Flu Vaccinations Aren’t The Only Way To Prevent The Flu

Flu Vaccinations Aren’t The Only Way To Prevent The Flu

You’ve probably been hearing a lot about COVID-19 vaccines lately, and it’s easy to be overwhelmed at the prospect of yet another needle in the form of a flu shot. As we roll into the fall season — and annual flu shot messaging kicks into high gear — consider that a flu shot can make a large impact on your chance of catching a nasty flu bug. However, being a bit focused on shots alone can make you lose sight of the other important precautions we should all be taking to avoid getting the flu (and other viruses, too).

Here’s everything you need to know about preventing the flu this season, especially if you’re on the fence about whether or not to get a flu shot.

What is the Flu?

The flu, also known by its formal name, influenza, is a respiratory virus spread through droplets of human waste. Ways such droplets can be spread include being expelled by coughing, sneezing, vomiting, or defecating. This makes the flu virus (along with other viruses that are spread by droplets, like COVID-19) highly transmissible. According to the CDC, during the 2019-2020 flu season alone, 56 million Americans suffered from the flu.

What Are the Symptoms of the Flu?

Quite simply, the flu can really knock you off your feet. People who catch the flu can struggle with various symptoms such as, fevers, chills, headaches, extreme tiredness, body aches, joint pain, sore throat, coughing, and congestion symptoms. The really unlucky flu victims can even have digestive problems like diarrhea.

How Bad is the Flu?

If you get the flu, you may be stopped in your tracks for a few days. The flu is a respiratory virus just like COVID-19, which means that if you feel sick this season, it can be difficult to know which virus you’ve succumbed to. This is why keeping a close eye on your symptoms and getting evaluated at a local walk-in clinic is very important.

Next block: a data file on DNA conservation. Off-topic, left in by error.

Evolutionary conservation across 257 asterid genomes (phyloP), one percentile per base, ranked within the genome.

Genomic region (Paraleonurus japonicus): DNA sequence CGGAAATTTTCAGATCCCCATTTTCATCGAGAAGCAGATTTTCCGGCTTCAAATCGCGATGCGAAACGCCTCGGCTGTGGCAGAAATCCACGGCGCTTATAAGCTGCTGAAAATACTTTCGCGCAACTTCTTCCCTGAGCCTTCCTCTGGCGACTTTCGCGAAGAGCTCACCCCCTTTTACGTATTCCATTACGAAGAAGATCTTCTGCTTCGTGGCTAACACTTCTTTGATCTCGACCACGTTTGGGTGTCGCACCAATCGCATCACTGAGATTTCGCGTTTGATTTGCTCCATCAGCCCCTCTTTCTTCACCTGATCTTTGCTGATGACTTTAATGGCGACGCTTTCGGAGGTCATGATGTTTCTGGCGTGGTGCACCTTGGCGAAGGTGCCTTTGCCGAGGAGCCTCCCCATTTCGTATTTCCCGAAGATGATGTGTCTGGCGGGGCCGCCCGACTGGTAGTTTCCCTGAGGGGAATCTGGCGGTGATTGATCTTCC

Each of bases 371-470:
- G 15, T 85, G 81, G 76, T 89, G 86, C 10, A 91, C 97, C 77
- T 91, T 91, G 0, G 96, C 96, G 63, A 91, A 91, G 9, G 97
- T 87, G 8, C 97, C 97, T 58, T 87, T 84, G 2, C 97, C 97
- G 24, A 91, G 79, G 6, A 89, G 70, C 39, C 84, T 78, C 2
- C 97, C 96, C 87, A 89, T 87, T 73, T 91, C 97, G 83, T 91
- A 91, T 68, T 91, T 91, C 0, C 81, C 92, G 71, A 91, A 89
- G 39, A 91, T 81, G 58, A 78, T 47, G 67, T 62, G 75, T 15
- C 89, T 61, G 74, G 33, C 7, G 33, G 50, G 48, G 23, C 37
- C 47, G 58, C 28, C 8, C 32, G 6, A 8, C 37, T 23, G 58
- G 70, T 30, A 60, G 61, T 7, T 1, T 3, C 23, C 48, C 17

For people who are immunosuppressed (because they’re taking certain medications, they’re pregnant, or they have other underlying health conditions), the flu can even be deadly. In fact, during the 2019-2020 flu season, between 24,000 and 62,000 people died from the flu, according to the U.S. Centers for Disease Control and Prevention (CDC).

Can I Prevent the Flu Without a Flu Shot?

A flu shot can definitely reduce your chances of getting the flu, but it's not the only tool in the anti-virus toolbox. According to the CDC, you can greatly reduce your chances of getting the flu and stop the spread of the flu by following the same practices that keep you safe from COVID-19.

As a refresher, these flu-prevention methods include:

  • Avoiding spending time with people who are sick
  • Washing your hands thoroughly with soap and water as much as possible
  • Avoiding touching your face
  • Sanitizing your home environment by disinfecting surfaces, especially handles, knobs, and light switches
  • Sanitizing personal items, such as cell phones and keys

You may already be avoiding crowded public places — and wearing a mask if you can’t avoid them — and these practices can also help you lower your risk of contracting the flu.

Considering a Flu Shot?